Dynetics wins US DARPA contract for Phase III Gremlins programme

23 April 2018 (Last Updated April 23rd, 2018 11:40)

The US Defense Advanced Research Projects Agency (DARPA) has selected defence contractor Dynetics and its team of industry partners for the Phase III demonstration award of its Gremlins programme.

Dynetics wins US DARPA contract for Phase III Gremlins programme
An artist’s concept of Gremlins programme. Credit: DARPA Public Affairs/Dynetics, Inc.

The US Defense Advanced Research Projects Agency (DARPA) has selected defence contractor Dynetics and its team of industry partners for the Phase III demonstration award of its Gremlins programme.

The programme has been designed to strengthen the US Air Force’s ability to carry out aerial launch and recovery of a number of low-cost, reusable unmanned aerial systems (UAS).

The programme focuses on successfully launching groups of drones from large, fighter or small fixed-wing aircraft.

Once their mission is complete, a C-130 military transport aircraft would be deployed to retrieve the gremlins in the air and carry them to the ground crews, who would prepare the air vehicles for their next operation within 24 hours.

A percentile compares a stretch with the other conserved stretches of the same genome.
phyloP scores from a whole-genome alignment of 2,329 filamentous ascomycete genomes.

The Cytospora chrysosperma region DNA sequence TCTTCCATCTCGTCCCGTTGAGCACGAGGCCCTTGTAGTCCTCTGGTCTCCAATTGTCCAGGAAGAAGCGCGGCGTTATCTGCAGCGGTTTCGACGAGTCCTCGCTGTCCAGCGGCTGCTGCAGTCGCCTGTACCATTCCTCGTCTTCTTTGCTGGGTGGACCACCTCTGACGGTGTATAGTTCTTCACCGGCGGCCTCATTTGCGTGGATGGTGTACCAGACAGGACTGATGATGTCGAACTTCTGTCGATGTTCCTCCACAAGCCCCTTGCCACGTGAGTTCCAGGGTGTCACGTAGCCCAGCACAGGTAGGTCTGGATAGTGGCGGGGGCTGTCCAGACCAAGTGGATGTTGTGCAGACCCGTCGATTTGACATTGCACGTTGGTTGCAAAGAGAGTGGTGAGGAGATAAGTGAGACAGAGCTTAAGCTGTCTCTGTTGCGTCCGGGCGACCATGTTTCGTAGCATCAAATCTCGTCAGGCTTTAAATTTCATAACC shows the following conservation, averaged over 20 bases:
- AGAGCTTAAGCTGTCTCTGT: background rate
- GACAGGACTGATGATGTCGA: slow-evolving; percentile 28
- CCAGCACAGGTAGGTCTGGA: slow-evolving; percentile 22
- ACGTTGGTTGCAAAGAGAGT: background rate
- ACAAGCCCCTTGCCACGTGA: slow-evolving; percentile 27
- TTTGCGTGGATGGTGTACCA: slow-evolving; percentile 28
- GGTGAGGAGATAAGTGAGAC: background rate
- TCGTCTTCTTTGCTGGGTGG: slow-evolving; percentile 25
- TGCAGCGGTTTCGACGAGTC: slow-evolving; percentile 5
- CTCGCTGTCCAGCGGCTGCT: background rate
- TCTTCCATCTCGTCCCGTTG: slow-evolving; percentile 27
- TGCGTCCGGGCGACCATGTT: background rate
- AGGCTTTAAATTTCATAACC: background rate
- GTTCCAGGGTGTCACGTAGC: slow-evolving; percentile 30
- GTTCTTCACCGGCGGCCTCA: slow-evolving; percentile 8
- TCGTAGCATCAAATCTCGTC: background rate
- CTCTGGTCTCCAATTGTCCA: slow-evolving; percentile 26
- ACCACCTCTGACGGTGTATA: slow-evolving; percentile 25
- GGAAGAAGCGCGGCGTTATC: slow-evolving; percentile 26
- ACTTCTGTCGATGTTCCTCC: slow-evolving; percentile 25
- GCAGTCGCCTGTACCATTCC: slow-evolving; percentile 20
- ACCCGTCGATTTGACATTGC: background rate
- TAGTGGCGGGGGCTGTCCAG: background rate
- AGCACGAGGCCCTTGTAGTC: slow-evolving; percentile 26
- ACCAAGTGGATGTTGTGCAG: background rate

The $38.6m Phase III demonstration contract will continue for a period of 21 months. The entire Gremlins programme will last for 43 months and is valued at $64m.

“The unmanned air vehicles utilised in these future operations will carry a variety of different sensors and other payloads.”

Under the demonstration phase, Dynetics will deploy a towed, stabilised capture device below and away from the C-130 Hercules aircraft.

Once docked with the device and powered off, the air vehicle is raised to the C-130, where it is mechanically secured and stowed.

The Gremlins system enables a single, manned aircraft to stay away from danger while managing several air vehicles equipped with sensors and other payloads, thereby safely supporting tactical strikes, and reconnaissance/surveillance and close air support missions.

Dynetics deputy programme manager and chief engineer Tim Keeter said: “The unmanned air vehicles utilised in these future operations will carry a variety of different sensors and other payloads, working together to manage and conduct complex, highly adaptive operations in contested environments.

“When they complete their mission, they return to airborne manned platforms to be recovered to a forward operating base where they can be quickly refurbished and put back into the fight.”

Dynetics has assembled a team of industry partners who would deliver necessary technologies and capabilities to successfully develop and demonstrate the Gremlins system.

Of them, Kratos Unmanned Aerial Systems will lead the fabrication, assembly, integration and test of each Gremlins air vehicle, while the Sierra Nevada (SNC) – Salt Lake City group will deliver the precision navigation system to engage and dock the air vehicle with the C-130 jet.